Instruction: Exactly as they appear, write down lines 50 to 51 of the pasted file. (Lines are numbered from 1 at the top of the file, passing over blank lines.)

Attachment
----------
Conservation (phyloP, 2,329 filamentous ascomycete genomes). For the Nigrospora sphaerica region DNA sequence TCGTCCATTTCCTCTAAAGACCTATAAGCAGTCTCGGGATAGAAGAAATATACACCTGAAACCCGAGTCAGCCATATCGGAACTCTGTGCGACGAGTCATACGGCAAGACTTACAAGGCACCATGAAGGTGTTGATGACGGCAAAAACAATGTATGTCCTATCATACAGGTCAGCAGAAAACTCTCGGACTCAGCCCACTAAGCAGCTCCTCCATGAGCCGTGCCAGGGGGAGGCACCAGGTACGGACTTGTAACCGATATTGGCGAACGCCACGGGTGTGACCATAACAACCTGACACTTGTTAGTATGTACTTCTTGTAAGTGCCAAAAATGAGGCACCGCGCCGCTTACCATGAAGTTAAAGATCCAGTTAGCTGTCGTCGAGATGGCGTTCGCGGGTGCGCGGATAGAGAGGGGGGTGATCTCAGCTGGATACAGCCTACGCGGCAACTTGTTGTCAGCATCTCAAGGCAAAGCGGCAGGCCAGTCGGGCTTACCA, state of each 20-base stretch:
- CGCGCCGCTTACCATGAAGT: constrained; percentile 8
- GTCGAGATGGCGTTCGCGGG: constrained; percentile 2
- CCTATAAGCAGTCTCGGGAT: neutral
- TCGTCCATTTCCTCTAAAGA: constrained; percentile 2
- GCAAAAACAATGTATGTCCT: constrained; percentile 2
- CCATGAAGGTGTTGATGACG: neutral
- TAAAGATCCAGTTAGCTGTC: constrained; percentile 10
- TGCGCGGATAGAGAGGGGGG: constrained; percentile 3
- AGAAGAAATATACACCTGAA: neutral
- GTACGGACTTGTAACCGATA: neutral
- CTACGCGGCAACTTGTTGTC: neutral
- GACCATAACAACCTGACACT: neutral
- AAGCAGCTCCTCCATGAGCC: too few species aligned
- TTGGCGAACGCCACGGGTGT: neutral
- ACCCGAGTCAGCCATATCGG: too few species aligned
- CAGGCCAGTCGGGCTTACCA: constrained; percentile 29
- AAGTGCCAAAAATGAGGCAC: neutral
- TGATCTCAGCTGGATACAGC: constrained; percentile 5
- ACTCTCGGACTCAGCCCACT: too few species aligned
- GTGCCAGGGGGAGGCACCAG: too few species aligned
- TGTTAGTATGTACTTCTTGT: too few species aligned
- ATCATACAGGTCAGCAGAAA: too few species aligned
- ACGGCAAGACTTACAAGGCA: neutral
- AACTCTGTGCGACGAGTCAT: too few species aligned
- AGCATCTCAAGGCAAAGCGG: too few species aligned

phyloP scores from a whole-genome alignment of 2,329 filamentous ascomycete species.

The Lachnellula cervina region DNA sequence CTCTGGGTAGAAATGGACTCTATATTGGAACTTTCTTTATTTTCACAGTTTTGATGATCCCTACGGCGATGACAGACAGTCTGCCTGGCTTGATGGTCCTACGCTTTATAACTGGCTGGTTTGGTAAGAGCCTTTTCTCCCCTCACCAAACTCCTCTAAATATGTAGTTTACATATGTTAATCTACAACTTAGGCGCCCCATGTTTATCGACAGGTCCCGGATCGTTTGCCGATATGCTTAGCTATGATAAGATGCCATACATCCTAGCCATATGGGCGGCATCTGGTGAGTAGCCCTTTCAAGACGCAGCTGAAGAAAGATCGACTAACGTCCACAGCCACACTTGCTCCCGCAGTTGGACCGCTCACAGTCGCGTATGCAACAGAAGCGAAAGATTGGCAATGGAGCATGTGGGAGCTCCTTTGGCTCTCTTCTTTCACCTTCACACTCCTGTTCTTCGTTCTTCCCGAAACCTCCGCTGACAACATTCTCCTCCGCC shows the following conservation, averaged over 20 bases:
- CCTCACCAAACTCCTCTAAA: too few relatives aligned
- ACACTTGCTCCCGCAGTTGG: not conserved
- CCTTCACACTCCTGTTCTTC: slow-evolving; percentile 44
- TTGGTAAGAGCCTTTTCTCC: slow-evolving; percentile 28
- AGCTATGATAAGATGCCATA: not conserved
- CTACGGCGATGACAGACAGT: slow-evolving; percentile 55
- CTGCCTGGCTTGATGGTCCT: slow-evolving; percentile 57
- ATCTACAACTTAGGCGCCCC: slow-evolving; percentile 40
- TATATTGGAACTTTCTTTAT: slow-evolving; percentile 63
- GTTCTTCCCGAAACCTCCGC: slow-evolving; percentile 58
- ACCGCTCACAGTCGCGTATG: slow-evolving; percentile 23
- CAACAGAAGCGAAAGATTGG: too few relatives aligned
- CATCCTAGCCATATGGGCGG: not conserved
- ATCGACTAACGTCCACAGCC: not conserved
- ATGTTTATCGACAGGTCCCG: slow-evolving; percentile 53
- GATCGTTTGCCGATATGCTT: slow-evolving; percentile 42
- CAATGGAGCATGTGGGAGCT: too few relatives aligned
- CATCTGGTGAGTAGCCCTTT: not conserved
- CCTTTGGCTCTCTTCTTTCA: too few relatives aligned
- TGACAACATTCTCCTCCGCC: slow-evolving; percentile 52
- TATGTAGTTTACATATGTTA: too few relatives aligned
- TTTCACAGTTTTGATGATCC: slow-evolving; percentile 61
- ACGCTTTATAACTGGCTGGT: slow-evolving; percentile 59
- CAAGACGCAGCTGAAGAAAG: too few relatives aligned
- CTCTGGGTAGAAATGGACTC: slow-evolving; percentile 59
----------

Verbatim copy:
- TTTCACAGTTTTGATGATCC: slow-evolving; percentile 61
- ACGCTTTATAACTGGCTGGT: slow-evolving; percentile 59